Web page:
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9th Circuit: Sanctions Under FRCP 45(c)(1) Not Justified Merely Because Party Seeking Discovery Failed to Prevail

In November 2012, the Ninth Circuit reversed a district court’s sanction order granting attorney fees and costs under Fed. R. Civ. P. 45(c)(1), holding that sanctions are inappropriate merely because, during discovery, a party sought a subpoena by advocating position that was insufficient to withstand a motion to quash. Permissible sanctions, the Court reasoned, “Should not… chill or deter the vigorous advocacy on which our civil justice system depends.”

In November 2008, members of Bash Back!, a national anarchist group composed largely of gay, lesbian, transgendered, bisexual, and queer activists, disrupted the Sunday services of a Michigan church (Mount Hope) which promotes anti-gay beliefs. Mount Hope filed federal suit against Bash Back!, seeking to enjoin its members from disrupting the church’s services in the future.

Unaware of the identities of many of the protest participants, Mount Hope obtained a subpoena duces tecum, which it served on Riseup, an online service provider used by the protesters, the church believed, to plan their protest activities.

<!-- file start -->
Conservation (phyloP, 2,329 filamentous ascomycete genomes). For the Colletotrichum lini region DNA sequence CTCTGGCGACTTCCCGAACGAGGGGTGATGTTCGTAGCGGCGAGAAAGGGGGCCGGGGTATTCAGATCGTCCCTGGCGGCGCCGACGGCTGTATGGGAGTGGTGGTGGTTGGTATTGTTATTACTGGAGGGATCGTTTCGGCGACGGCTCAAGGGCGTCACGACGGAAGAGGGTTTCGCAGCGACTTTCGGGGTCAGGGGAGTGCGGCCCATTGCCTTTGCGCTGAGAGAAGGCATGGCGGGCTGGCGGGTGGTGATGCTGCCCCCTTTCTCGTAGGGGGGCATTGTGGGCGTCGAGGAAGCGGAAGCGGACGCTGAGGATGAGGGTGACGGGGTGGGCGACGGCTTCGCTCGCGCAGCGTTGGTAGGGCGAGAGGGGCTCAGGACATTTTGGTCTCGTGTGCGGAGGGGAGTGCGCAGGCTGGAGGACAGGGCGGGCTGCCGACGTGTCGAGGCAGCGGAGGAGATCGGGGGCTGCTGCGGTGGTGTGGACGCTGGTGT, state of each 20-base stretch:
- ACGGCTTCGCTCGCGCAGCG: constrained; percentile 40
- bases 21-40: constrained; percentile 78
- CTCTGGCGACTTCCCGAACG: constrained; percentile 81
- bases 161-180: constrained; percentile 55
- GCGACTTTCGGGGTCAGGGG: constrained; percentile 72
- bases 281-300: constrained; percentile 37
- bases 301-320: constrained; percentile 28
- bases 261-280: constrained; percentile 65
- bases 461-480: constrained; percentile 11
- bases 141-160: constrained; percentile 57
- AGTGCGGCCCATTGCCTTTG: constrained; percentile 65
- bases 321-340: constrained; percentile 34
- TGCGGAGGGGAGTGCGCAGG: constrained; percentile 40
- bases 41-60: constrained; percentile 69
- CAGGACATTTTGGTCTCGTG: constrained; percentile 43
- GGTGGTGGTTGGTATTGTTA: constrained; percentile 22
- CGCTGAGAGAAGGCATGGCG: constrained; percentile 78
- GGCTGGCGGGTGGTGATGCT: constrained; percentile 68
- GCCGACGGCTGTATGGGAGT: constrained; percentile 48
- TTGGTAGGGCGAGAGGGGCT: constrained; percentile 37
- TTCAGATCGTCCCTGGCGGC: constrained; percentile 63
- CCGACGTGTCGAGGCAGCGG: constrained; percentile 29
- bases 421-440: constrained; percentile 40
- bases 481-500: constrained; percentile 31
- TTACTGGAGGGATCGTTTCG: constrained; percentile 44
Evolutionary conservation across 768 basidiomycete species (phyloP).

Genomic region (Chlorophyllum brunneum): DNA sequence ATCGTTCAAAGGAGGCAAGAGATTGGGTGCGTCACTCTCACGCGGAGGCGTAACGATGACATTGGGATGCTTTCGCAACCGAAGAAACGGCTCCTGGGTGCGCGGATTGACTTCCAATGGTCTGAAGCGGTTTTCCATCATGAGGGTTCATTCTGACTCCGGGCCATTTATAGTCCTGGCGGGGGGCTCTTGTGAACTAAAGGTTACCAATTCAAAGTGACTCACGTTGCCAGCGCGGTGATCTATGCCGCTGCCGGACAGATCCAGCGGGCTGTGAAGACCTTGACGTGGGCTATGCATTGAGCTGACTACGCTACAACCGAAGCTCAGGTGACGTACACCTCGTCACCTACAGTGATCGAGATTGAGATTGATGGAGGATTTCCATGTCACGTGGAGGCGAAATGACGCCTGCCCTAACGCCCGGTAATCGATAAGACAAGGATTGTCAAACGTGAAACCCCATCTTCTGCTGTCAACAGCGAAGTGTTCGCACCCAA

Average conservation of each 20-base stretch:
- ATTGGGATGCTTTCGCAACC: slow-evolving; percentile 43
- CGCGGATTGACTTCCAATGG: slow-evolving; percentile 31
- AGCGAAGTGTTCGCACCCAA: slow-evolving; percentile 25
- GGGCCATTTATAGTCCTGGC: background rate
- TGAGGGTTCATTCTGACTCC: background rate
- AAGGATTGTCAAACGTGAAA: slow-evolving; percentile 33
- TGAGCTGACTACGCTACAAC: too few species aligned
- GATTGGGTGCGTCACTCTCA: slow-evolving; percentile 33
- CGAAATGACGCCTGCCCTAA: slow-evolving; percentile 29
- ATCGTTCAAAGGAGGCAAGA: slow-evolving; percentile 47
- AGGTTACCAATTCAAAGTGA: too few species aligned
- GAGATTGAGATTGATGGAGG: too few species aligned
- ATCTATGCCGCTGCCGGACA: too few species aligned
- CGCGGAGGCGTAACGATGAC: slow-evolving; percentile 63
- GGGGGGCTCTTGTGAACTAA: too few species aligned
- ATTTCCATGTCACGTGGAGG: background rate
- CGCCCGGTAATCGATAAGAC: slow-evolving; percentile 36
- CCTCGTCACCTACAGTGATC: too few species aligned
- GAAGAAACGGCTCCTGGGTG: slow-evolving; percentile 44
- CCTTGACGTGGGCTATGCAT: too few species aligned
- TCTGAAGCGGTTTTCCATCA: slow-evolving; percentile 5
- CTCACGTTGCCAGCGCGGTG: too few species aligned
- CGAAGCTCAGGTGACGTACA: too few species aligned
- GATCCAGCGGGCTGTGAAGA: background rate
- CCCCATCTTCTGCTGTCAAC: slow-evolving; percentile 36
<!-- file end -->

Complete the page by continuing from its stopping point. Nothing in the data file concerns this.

Riseup successfully moved to quash the subpoena, then moved for attorney’s fees and costs under Fed. R. Civ. P. 45(c)(1), alleging that if had faced an “undue burden” in having to fight the subpoena.

The district court agreed and ordered Mount Hope (which otherwise prevailed in its suit) to pay in excess of $28,000 in sanctions.

On appeal, addressing an issue of first impression, the Ninth Circuit rejected the argument that the “undue burden” provision of Rule 45(c)(1) was triggered merely by the fact that a disputed subpoena is ultimately deemed unwarranted. Such an interpretation, the Court reasoned, would have a tendency to chill the zealous advocacy on the part of lawyers that is the backbone of the adversarial system.

On the facts before it, the Ninth Circuit held that he subpoena issued was narrowly tailored and therefore compliance with its terms was not unduly burdensome. And even though Mount Hope adopted a losing legal position, because its legal arguments were not advanced in bad faith, sanctions were inappropriate. See: Mount Hope Church v. Bash Back!, 705 F.3d 418 (9th Cir. 2012).

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Related legal case

Mount Hope Church v. Bash Back!